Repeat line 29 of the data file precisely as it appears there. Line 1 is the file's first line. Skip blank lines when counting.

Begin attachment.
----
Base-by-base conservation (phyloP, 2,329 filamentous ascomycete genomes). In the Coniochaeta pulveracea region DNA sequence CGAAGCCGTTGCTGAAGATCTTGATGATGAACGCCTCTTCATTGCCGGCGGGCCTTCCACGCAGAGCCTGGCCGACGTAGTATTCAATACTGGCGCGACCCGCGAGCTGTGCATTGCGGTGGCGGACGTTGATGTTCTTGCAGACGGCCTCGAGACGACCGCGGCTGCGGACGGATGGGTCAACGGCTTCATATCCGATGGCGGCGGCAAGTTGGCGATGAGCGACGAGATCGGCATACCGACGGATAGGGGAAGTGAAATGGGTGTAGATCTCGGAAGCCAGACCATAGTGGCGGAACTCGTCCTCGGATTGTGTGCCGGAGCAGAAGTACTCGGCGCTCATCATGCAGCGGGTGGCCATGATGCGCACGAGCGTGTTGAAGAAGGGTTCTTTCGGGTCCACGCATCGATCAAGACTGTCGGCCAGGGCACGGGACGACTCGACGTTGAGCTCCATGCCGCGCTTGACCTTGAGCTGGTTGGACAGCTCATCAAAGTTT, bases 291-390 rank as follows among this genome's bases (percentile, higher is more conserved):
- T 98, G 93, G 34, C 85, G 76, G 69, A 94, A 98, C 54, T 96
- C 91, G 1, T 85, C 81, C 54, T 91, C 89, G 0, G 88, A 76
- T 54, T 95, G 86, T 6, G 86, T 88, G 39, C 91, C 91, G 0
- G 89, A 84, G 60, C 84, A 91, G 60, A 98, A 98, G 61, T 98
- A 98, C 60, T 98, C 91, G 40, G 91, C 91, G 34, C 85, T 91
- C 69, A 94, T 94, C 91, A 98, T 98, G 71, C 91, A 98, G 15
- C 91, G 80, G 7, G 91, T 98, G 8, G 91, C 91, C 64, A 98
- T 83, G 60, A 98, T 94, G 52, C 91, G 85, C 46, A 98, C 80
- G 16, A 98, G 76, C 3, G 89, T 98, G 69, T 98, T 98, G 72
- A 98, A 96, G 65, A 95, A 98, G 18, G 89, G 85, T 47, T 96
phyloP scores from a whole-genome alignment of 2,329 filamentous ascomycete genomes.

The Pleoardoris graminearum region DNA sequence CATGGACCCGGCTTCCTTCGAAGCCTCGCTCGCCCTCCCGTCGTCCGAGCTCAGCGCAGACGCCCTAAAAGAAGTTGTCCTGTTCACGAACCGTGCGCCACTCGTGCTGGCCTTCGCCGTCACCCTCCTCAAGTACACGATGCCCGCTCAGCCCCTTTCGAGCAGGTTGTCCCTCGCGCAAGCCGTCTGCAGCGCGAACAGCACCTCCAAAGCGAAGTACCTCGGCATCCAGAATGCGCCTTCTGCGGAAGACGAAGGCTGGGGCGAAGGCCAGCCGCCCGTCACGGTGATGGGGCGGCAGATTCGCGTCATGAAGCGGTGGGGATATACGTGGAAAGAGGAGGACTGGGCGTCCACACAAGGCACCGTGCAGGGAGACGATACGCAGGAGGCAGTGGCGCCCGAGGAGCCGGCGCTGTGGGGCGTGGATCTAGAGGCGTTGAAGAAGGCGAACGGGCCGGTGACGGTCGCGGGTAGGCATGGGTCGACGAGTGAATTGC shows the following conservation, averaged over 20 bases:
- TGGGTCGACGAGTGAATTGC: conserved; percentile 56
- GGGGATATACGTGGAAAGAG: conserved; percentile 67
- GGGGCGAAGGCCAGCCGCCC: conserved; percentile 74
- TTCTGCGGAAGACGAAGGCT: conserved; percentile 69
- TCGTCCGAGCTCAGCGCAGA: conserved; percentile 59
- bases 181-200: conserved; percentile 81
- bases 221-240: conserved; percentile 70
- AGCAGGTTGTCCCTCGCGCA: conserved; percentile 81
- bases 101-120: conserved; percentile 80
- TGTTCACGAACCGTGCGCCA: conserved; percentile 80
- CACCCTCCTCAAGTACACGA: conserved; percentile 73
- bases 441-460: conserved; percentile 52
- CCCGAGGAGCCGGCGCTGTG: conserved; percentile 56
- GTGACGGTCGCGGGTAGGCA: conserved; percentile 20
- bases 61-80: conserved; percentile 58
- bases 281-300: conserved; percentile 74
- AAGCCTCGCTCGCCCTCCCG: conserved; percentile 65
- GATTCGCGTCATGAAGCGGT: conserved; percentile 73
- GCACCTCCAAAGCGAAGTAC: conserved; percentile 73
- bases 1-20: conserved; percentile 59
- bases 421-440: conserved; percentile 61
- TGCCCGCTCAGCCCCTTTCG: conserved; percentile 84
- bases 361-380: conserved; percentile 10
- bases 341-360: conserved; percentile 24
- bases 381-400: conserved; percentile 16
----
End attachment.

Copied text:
- bases 281-300: conserved; percentile 74